Taliban offer 3-month ceasefire in return for prisoner release

The spokesman for the Afghan government’s negotiating team in Doha said the offer from the armed group was a ‘big demand’.

The Taliban armed group has in recent weeks captured border crossings with Iran, Uzbekistan, Tajikistan and Pakistan as US forces pull out from the country [File: Ibraheem al Omari/Reuters]

The Taliban have offered a three-month ceasefire in exchange for the release of thousands of fighters held in prisons, a top Afghan government negotiator said on Thursday, as the armed group seized control of a key border crossing with Pakistan.

Nader Nadery, the spokesman for the Afghan government’s negotiating team in the Qatari capital, Doha, said it was a “big demand”. Peace talks between Taliban and Afghan leadership in Doha have been stalled for months.

“The Taliban has offered a plan for a three-month ceasefire, but in exchange they have asked for the release of 7,000 of their prisoners and the removal of their leaders from the UN blacklist,” he told reporters in Kabul.

Last year, the Afghan government released almost 5,000 Taliban prisoners as part of an exchange that helped launch peace talks in Qatar. The measures were agreed as part of the Taliban-US agreement, which also called for the withdrawal of US forces from the country.

A spokesman for the Taliban said he was only aware of the suggestion of a ceasefire over the forthcoming Eid al-Adha holiday.

The Taliban is waging a relentless campaign across Afghanistan with the United States and NATO troops almost all but gone from the country, leaving Afghan forces facing crisis.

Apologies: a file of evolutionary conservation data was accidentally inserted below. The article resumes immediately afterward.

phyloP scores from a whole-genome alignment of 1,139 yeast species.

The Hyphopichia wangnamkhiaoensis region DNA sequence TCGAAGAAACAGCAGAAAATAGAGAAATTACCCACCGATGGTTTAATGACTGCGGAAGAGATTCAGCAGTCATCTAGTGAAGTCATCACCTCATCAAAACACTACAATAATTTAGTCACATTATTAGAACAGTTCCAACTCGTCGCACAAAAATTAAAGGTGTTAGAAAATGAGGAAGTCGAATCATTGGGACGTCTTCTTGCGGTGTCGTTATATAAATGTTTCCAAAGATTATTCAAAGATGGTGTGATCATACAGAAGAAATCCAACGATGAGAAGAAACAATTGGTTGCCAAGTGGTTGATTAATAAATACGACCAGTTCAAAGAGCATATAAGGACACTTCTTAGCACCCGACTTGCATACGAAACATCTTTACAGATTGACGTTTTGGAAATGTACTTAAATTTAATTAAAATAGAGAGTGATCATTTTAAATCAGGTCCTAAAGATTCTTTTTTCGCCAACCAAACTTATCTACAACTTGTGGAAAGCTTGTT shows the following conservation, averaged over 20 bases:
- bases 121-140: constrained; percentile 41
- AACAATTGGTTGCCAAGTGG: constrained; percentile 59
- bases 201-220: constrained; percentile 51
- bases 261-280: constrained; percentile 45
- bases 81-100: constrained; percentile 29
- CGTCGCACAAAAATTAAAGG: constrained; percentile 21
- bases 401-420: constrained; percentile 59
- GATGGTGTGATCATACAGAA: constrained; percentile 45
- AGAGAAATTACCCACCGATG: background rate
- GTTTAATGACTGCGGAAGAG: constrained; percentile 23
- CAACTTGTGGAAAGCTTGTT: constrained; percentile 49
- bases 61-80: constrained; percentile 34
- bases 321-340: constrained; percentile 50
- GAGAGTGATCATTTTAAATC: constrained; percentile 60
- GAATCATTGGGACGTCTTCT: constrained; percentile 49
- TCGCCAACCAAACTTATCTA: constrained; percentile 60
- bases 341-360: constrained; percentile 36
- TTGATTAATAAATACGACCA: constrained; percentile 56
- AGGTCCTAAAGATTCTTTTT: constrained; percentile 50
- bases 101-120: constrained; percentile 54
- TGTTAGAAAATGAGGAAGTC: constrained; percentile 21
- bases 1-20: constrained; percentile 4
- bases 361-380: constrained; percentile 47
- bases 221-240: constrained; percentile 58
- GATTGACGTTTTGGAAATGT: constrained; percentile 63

Fighters from the group captured the Spin Boldak-Chaman border crossing on Wednesday, the second most important crossing on the border with Pakistan and an important source of revenue for the Western-backed government in Kabul.

The Afghan armed group has in recent weeks also captured border crossings with Iran, Uzbekistan and Tajikistan. The group has been waging an armed rebellion since it was dislodged from power in a US-led invasion in 2001.

Pakistan’s foreign ministry confirmed on Thursday that the Afghan side of the Chaman border crossing was in the hands of the Taliban. The move prompted Pakistan to shut its side of the border.

“An unruly mob of about 400 people tried to cross the gate forcefully. They threw stones, which forced us to use tear gas,” said a security official on the Pakistan side, who asked not to be named, adding that the situation was later brought “under control”.

He said about 1,500 people had gathered at the border Wednesday waiting to cross.

The crossing provides direct access to Pakistan’s Balochistan province – where the Taliban’s top leadership has been based for decades.

Al Jazeera’s Kamal Hyder reporting from Peshawar, Pakistan said the “takeover of Spin Boldak came as a surprise”.

“A humanitarian crisis was beginning to unfold,” Hyder said.

“Tens of thousands of people [were] stranded on both sides. This is a very busy border, given the fact that most of the medical emergencies from Afghanistan cross to Pakistan because there are better medical facilities here, and also the fact that many families [were going to cross] to meet their relatives because Eid Holidays were approaching.”

On Thursday, the Afghan Taliban and the Pakistani government agreed to reopen the border crossing to allow stranded people through.

‘Ceasefire to consolidate power’

Islamabad on Thursday announced it had invited a number of “Afghan leaders” to a peace conference over the weekend, but an aide to Afghan President Ashraf Ghani told local media his government had asked for it to be postponed, with politicians already heading to Qatar.

Muska Dastageer, a lecturer at the American University of Afghanistan, said any Taliban ceasefire offer was likely an attempt by them to consolidate the positions they have gained so swiftly in recent weeks.

“A ceasefire now would effectively prohibit (Afghan forces) from retaking the crucial border points which Taliban have captured recently,” she tweeted.

“I think the timing of this ceasefire offer has more to do with their wish to consolidate power over these areas.”

Source: Al Jazeera and news agencies